The Canadian government has threatened to block Chinese telecom equipment firm Huawei Technologies from bidding to build our nation’s next telco and email network. Citing a rarely used national-security protocol, Ottawa has sent a clear signal to Huawei: keep your distance from Canada.
Huawei has been operating in North America for years without trouble but is suddenly the target of heated ridicule. Why? As the Globe and Mail reports, the Shenzen-based company cannot be trusted.
Huawei is riding a storm of suspicion. On Monday, a powerful U.S. congressional committee called the company a threat to U.S. security and recommended that its products be excluded from government computer systems. Canada’s national surveillance and cryptology agency, the Communications Security Establishment, has warned the military of potential security risks in installing Huawei’s equipment.
“They [Huawei] pose enough of a threat perspective that I wouldn’t let them into any government networks,” Ray Boisvert, former assistant director of intelligence for the Canadian Security Intelligence Service, told the Globe and Mail. “They’re linked and tied to the Chinese state, and in my view they would, when asked, facilitate the interests of the Chinese military or the security intelligence apparatus.”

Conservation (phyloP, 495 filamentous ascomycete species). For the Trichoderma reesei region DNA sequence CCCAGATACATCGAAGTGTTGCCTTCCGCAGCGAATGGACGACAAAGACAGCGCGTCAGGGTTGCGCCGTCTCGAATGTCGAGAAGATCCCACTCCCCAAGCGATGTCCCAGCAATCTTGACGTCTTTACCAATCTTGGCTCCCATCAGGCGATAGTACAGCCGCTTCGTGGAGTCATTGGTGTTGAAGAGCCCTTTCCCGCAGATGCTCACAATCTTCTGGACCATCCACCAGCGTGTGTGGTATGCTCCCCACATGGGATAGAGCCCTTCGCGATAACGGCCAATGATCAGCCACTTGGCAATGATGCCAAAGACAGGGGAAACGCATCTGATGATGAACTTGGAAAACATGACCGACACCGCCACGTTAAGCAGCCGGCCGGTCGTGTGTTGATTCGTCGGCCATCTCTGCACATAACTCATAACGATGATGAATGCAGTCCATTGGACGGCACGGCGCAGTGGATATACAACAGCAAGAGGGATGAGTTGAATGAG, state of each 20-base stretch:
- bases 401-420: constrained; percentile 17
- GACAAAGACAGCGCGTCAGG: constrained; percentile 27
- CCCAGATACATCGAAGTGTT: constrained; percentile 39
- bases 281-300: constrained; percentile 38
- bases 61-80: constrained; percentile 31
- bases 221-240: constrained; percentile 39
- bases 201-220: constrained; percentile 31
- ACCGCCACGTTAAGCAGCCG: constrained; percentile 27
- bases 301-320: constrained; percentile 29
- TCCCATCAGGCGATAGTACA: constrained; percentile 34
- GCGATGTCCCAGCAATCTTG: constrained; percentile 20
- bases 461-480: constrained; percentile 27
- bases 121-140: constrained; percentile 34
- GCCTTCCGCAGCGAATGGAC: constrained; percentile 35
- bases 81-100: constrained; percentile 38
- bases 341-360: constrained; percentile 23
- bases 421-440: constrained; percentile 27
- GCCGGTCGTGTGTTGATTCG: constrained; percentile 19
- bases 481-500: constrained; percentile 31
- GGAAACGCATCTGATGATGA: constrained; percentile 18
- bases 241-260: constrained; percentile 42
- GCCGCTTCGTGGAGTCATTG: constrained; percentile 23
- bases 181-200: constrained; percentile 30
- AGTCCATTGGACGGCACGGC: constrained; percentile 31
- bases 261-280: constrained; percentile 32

ReadWriteWeb cites the specific risks of using a Huawei device as including smartphone remote access; firewall breaches; remote access to servers; remote access and re-routing of network switches and routers; cyber attacks; and backdoors that automatically send information back to China’s government.